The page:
Keeping in mind that I wanted to use game score as a value to summarize a player’s overall impact at different stages during their collegiate career, I wanted to be thorough in my testing. So, I decided to test its repeatability against both P/GP and P1/GP between multiple seasons to discern its repeatability over the course of a DI college career.
I did some tidying up by excluding players who played three of the possible four seasons as well as those who played under 15 games in any season. In the event of a player redshirting due to an injury, I excluded the season in which the injury occurred to have four seasons to work with. This whittled my initial sample down from 305 skaters to 267.
First, I tested to see if primary points were more repeatable than points, which was the case when I previously worked with NWHL data. I did this primarily to add context to game score’s potential value.
As expected, primary points had greater repeatability, but it was far closer than I thought it would be. In fact, points eked out over primary points between freshman and sophomore seasons — though P1/e60 was superior to P/e60. The repeatability of primary points improved the further away it was tested from the freshman season. I suspect this has something to do with ice time, deployment, and faceoff data — a sample of 184 forwards from my study had a collective faceoff percentage of 48.42 as freshmen and 51.47 as seniors. It could also mean that the weighted values in the formula require more polish.
Next, I tested the repeatability of game score. Reassuringly, the margins between the correlations were significantly greater than those between points and primary points. The strongest correlation in all of my testing was GS/GP between junior and senior seasons — which aligns with Carleen’s work with aging curves and point shares at the pro level. Average game score also had greater repeatability than P1/e60, which suggests that the factors outside of offensive production hold significant value to repeatability despite having a fraction of the value of goals and primary assists.
As expected, the repeatability of goaltender game score left a lot to be desired. With that being said, it did prove more repeatable (R²=0.2606) than all-situations save percentage (R²=0.1847) and GSAA/60 (R²=0.2395).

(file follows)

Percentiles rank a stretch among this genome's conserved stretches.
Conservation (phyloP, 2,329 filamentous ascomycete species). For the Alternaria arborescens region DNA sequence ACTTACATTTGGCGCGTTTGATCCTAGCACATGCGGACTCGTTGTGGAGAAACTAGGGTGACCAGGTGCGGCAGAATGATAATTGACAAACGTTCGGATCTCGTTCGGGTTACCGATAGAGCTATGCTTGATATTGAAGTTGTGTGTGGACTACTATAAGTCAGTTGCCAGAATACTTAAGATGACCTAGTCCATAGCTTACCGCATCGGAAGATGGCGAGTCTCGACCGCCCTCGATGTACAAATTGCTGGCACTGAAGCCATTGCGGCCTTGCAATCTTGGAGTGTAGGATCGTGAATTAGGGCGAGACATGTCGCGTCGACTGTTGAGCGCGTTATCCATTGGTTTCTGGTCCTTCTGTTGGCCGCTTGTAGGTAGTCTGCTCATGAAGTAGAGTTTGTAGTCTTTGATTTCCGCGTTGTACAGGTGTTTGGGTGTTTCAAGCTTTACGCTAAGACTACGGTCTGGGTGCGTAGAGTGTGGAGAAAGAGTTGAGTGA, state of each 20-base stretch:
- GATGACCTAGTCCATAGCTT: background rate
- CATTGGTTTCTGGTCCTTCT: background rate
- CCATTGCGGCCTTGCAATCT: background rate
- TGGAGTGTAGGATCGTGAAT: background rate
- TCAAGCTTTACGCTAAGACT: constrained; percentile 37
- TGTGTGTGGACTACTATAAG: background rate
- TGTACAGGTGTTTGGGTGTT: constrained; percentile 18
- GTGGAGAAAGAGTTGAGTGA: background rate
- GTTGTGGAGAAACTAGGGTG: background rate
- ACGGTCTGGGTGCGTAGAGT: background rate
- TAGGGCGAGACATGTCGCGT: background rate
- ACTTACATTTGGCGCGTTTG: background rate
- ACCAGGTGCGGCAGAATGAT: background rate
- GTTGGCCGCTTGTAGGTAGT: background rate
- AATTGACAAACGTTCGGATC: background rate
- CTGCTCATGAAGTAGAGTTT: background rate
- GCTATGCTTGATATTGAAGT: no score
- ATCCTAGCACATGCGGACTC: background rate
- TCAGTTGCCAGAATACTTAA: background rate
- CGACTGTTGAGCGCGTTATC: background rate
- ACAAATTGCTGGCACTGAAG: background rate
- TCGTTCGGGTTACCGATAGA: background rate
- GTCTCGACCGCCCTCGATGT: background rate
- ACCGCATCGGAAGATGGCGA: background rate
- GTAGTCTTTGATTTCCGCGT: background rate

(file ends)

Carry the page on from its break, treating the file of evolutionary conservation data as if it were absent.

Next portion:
Limitations and Potential
The limitations of game score for DI women’s hockey are abundant.
First, let’s state the obvious: the absence of penalties drawn, Corsi, and other data are all holes in the sail of its ability to serve as a reliable all-in-one stat. Even though the data we have for DI women’s hockey is rich relative to what’s available at the pro level, there’s simply not enough of it being collected, let alone being made public.
There is other data available to work with like iCF and iFF (individual Corsi For, Fenwick For) by strength, which is available at collegehockeynews.com. But beyond that and some basic situational scoring data, it’s a desert.
Now, for the slightly less obvious: there’s a clear bias for productive skaters, especially forwards. Data-driven analysis of defenders is notoriously difficult in women’s hockey because of the scarcity of relevant stats. Blocked shots and plus/minus will only get you so far.
To determine the severity of this bias I separated players who exclusively played a forward position for four years from those who were classified as either a defender or a F/D — it broke down to 161 forwards and 93 defenders. I then tested the repeatability of game score between the two groups.
The difference in the correlations speaks for itself. Game score is a lot more repeatable for forwards, and it’s not close.
Another big knot to untie is conference strength. There’s a difference between scoring 25 goals in a season while playing for a school in the WCHA than scoring 25 goals playing in NEWHA. Thankfully, others are doing work being on league equivalency. Conference strength should be taken into consideration for game score, counting stats, and rate statistics. This flaw is not unique to women’s hockey, it’s just a big one that warrants mention.
The good news is that game score has the potential to tell us a lot more about a player’s influence in a game or over the course of a season than points or primary points. That, in and of itself, is progress even if the packaging is a little crude. It also accomplishes what I had set out to do: put something together that’s more insightful for understanding development than points. An all-in-one stat like game score can open a lot of doors and expand our understanding of the women’s game at this level. As Dom wrote four years ago: “Consistency, streakiness, clutchiness; whether they’re real or random is a question a stat like Game Score can help answer and one that we perhaps couldn’t answer properly beforehand.” DI women’s hockey game score can help us answer the question “who had the best game” and, hopefully down the line, a lot more.